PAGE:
Don’t forget the guests of guests when enlisting for who to invite to wedding. An ideal wedding invitation clearly states to bring the plus one if he or she is engaged or in an open romantic living relationship. Only a committed partnership is eligible for a wedding invitation as a plus one. But if you do not know the “other significant” of your guest, you should feel free to give an invite for a single person. As plus ones can also give a hike to your wedding budget. Let your guest decide if he wants to bring his plus one or not.
There are many old high school friends that you do not get in touch with very often or have lost connect with for many years. So there is no need to give them an invite. Skipping them from your list is ok.
Never think about inviting your ex to your wedding until and unless you two are on very trustworthy and friendly terms. And your partner has full confidence in this friendship. Otherwise it could be damaging for your new relation.
Inviting your boss is not a must do thing. Trim your boss’s name down from the list if you share a formal relationship with him.
Every one wishes to have a picture perfect wedding. Prefer to invite decent and well-mannered guests. If there is any friend or relative famous for creating scenes after drinking or anything like that. Never allow them to ruin your day.
There are many distant relatives like uncle and aunts and remote cousins that you rarely meet or talk to. You should not feel obligated to invite them. It’s better to invite some friend than a remote cousin or aunt.
You should leave your neighbors off the list if you do not have a socially strong bonding. Just because you greet each other every morning does not make it necessary to invite them on your wedding.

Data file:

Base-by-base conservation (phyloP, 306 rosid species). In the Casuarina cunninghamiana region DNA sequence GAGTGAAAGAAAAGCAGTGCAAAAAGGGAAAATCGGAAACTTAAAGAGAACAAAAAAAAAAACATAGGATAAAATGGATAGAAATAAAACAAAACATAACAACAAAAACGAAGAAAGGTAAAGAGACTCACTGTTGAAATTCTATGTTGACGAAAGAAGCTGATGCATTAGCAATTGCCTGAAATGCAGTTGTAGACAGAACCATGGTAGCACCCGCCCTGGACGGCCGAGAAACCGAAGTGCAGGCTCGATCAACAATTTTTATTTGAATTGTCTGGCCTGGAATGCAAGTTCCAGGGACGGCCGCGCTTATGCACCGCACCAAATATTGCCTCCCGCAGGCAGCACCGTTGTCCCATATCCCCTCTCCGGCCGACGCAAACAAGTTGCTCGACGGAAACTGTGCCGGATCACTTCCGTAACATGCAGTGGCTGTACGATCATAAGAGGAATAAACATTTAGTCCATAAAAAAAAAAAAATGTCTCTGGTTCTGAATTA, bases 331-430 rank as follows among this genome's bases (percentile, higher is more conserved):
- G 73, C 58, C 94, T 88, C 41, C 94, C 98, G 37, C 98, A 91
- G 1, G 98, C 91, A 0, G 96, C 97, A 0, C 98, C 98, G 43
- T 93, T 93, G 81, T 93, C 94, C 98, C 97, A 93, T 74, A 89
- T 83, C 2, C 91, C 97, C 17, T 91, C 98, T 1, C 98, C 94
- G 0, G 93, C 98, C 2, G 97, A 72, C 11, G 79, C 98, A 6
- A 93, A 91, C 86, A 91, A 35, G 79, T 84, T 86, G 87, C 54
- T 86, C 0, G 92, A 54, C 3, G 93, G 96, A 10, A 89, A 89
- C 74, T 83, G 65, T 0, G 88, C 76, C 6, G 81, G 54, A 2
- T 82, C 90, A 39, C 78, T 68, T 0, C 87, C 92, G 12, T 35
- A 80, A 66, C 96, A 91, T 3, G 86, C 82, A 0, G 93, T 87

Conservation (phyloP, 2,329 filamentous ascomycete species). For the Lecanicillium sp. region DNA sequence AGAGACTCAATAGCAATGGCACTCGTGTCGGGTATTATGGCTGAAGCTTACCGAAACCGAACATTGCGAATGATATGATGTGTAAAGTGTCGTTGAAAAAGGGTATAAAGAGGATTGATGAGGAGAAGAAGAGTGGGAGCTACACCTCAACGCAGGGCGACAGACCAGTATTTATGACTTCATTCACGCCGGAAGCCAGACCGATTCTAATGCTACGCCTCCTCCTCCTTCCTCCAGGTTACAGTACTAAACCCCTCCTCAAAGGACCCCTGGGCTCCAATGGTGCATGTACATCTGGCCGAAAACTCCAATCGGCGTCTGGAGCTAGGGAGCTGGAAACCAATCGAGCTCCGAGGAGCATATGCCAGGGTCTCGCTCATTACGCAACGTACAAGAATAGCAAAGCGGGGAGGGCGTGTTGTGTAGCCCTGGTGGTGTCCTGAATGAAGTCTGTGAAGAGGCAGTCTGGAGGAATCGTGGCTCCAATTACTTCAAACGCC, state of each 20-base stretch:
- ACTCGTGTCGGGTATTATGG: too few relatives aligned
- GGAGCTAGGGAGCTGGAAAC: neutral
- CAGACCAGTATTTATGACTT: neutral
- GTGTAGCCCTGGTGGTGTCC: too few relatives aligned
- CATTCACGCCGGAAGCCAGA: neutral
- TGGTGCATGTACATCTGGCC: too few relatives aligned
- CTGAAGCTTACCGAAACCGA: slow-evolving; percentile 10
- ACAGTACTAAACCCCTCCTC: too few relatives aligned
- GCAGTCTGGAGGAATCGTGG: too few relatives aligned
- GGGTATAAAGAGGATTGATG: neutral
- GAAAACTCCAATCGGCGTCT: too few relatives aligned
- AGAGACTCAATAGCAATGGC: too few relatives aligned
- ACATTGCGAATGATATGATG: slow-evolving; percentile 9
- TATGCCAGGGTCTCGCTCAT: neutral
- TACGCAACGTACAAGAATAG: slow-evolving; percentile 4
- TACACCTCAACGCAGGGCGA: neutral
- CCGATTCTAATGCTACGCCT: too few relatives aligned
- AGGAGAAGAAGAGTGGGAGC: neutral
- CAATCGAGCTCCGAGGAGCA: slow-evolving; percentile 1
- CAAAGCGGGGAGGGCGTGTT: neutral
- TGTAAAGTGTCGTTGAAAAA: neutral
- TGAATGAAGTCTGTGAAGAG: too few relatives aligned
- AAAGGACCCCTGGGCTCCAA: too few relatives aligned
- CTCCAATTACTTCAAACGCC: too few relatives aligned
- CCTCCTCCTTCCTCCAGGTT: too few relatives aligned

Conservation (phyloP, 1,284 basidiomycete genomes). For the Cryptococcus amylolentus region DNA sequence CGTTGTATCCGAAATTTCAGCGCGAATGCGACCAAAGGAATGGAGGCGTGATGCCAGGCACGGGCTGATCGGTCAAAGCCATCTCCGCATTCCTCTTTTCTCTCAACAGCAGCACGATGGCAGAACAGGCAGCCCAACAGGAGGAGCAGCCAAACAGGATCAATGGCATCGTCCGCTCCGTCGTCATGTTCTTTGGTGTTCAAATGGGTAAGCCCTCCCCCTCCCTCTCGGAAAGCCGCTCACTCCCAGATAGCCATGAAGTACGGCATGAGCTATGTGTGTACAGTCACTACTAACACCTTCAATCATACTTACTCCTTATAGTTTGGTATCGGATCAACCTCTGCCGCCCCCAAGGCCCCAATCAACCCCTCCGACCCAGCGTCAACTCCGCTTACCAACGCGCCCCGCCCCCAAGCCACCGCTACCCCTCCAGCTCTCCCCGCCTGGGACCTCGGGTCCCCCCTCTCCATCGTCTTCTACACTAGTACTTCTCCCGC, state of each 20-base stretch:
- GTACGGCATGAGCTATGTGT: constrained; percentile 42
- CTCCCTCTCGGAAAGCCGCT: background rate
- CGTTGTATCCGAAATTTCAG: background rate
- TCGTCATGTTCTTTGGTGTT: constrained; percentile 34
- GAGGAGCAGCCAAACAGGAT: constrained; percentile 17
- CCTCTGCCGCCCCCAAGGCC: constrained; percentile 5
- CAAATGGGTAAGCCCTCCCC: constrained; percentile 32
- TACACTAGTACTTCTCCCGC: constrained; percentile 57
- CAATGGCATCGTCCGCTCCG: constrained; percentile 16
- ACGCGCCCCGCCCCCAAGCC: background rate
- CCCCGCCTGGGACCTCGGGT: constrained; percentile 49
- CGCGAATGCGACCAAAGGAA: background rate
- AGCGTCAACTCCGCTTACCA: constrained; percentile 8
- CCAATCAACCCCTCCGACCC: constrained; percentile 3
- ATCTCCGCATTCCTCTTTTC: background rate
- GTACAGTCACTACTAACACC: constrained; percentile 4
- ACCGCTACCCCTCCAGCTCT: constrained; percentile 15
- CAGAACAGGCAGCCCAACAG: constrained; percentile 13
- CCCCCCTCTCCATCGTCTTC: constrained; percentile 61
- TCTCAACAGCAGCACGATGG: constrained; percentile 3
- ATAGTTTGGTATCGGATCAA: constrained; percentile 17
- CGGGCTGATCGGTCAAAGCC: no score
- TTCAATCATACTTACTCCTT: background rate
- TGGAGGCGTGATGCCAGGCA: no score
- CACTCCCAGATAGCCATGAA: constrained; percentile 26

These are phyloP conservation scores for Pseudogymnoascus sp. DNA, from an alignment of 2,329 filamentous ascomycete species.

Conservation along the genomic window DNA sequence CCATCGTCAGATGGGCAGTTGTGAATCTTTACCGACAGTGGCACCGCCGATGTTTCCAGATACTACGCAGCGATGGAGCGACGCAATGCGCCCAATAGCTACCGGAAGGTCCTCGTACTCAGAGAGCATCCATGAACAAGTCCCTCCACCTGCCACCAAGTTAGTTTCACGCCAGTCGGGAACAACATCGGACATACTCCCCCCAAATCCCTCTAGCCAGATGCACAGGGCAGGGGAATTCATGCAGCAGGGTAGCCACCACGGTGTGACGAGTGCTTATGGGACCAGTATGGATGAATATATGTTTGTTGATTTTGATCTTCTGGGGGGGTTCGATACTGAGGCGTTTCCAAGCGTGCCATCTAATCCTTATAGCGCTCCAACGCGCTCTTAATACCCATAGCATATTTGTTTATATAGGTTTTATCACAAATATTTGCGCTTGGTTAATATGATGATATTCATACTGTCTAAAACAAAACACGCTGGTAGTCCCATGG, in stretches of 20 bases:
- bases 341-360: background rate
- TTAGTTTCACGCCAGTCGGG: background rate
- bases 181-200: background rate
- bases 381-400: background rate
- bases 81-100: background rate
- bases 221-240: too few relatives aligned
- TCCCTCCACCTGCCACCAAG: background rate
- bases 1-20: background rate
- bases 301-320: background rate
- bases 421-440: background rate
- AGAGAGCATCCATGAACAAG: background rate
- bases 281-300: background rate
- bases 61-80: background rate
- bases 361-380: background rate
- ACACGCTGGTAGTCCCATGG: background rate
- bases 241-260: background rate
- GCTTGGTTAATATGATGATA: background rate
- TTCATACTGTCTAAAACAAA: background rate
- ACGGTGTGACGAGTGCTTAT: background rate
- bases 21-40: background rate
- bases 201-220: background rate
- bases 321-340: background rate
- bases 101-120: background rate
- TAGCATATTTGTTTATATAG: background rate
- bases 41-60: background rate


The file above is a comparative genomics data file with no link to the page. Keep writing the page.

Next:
There are many people who are just acquaintances that you meet on some social event or weekend party organized by some common friends but you do not share any direct bonding with them. You don’t need to invite them on your big day as they are not your friends.
Traveling to some town, where some potential invitee resides, but you do not meet or even call him or her. Then there is no need to invite them or feeling guilty or ashamed of it. As you do not share any noticeable relationship with them.
Avoid inviting any person that you have had sexual relations with. But if you want, your fiancé should have the veto power to take this decision.
If a call or text messages from an acquaintance make you feel pissed off, then you surely should not invite that person to your wedding.
Never commit the mistake of sharing your list of who to invite to wedding on social media. This will annoy those who are not invited.
Cutting off your family invitations should be done thoughtfully. Inviting one uncle whether close or remote, means you would have to invite all others too. Similarly inviting one aunt or cousin means the invitation to all others too. Big family requires a big budget wedding otherwise it may leave the skipped ones with hurt feelings.
If you still feel some confusion while deciding about some people as your wedding guest, the best thing is to forget everything and follow your instinct. Like Jill Notkin says, “If you're unsure, err on the side of being inclusive. And, if you're no longer friendly with certain people from your past, don't feel obliged to invite them to your wedding just because they invited you to theirs. “If someone still means something to you, you probably still mean something to him or her,"